Zuma Calls South African ANC's Push for Him to Quit `Unfair'
(Bloomberg) -- South African President Jacob Zuma said the push by his ruling party for him to resign is “unfair,” in his first television interview since the African National Congress decided to replace him as the nation’s leader.
“There’s nothing that I have done wrong,” he said in an interview with the South African Broadcasting Corp. Wednesday. “What is the problem? I don’t understand. I don’t agree with it.”
Zuma spoke after the ANC announced it’s preparing to hold a vote of no confidence in him on Thursday and to elect a new president. Calls for him to quit have grown since Cyril Ramaphosa replaced him as party leader in December.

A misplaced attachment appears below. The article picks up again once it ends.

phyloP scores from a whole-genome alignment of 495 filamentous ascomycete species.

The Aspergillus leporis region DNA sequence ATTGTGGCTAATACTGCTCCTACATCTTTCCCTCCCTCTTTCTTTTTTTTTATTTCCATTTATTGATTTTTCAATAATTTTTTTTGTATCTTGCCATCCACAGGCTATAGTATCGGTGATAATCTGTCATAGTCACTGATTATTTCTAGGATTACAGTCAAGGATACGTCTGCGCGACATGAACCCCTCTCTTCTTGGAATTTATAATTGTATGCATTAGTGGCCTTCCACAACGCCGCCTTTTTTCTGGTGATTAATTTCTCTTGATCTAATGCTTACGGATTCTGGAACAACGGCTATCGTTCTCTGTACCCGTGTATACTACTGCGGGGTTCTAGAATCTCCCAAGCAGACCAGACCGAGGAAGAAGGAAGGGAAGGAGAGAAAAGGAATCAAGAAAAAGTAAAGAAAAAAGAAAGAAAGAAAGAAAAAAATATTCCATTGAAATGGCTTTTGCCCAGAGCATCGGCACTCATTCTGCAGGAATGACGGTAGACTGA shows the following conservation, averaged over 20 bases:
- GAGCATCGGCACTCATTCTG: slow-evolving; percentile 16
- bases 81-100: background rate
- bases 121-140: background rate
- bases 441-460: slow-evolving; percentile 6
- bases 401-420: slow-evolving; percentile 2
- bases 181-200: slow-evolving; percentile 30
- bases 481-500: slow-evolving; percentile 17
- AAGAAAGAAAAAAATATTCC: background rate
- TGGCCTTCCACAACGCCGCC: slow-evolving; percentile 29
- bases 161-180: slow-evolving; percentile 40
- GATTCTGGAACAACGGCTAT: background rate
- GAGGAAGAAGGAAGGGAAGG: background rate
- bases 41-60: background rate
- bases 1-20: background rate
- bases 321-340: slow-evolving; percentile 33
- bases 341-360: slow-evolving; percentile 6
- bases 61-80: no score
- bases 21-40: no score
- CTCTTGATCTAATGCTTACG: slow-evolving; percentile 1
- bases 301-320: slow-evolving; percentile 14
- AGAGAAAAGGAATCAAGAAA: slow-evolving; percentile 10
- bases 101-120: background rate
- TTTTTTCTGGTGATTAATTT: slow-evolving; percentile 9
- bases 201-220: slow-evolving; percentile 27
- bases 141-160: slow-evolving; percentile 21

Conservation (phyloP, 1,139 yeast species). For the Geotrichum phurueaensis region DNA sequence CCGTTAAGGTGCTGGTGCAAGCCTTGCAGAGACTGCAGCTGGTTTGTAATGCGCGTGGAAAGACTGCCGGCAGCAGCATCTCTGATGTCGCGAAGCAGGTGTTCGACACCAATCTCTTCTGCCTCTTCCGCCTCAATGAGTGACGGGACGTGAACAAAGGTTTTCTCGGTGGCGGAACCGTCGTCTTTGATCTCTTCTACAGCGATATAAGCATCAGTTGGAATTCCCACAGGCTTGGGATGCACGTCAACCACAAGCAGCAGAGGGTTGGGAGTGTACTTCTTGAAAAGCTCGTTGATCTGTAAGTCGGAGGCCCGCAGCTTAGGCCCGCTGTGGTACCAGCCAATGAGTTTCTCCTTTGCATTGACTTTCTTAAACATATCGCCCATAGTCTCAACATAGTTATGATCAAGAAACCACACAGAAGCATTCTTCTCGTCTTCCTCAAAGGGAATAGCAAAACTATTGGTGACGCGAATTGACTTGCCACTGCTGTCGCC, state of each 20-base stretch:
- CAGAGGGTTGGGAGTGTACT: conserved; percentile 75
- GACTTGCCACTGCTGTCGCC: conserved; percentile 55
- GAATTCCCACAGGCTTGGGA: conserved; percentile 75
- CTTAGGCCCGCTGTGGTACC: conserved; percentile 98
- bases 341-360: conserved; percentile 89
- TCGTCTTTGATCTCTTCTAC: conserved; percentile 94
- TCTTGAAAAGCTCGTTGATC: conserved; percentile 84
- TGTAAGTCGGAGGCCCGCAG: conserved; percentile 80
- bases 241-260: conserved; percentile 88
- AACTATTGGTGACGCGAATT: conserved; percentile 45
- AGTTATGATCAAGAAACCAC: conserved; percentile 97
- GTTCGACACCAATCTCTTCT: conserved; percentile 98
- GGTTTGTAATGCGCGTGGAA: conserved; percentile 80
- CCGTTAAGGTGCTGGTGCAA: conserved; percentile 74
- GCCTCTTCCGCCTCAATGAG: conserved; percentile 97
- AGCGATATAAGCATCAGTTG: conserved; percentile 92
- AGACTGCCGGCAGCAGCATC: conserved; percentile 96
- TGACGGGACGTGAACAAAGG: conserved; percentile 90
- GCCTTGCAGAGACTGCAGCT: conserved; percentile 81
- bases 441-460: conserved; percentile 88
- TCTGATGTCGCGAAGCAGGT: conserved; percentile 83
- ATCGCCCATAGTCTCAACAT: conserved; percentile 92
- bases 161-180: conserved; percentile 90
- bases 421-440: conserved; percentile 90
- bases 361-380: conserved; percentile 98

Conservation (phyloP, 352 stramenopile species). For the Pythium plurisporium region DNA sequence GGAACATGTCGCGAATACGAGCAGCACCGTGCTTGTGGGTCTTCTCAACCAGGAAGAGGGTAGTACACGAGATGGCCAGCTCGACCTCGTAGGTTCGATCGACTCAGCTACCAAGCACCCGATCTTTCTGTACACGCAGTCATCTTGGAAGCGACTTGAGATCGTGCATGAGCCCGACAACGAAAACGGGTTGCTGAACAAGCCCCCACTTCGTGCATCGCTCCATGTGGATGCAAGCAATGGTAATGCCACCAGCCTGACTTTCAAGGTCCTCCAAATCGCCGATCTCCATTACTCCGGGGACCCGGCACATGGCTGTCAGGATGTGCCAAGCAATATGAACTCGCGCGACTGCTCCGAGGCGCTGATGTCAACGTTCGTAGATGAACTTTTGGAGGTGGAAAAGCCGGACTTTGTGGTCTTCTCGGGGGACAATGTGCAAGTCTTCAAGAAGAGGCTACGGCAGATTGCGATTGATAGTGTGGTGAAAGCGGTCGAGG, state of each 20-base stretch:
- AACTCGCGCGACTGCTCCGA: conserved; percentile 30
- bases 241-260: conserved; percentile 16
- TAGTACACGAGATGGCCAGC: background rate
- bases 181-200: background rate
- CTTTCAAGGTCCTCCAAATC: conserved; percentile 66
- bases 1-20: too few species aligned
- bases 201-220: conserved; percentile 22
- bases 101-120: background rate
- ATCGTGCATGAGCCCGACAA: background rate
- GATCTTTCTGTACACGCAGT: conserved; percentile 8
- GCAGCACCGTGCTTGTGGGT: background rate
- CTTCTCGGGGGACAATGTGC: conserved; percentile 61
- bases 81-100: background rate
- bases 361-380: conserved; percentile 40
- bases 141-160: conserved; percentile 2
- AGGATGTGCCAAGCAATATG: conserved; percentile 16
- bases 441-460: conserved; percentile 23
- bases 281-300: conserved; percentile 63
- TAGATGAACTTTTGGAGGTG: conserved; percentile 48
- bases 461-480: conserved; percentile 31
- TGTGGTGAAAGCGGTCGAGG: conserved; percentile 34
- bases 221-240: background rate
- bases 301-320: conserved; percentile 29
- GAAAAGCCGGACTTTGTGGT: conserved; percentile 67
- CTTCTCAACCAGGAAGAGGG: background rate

The party wants a quick transition so Ramaphosa, a 65-year-old lawyer and one of the richest black South Africans, can move to fulfill pledges to revive the struggling economy, clamp down on corruption and rebuild its image ahead of elections scheduled for mid-2019.
Zuma said he had previously agreed to resign so long as he could remain in office for several more months. He would make a statement later Wednesday.
“I have disagreed with a decision that is taken,” he said. “I felt I am being victimized here. That is not the way we do things. You can’t force the decision as it has been done now.”
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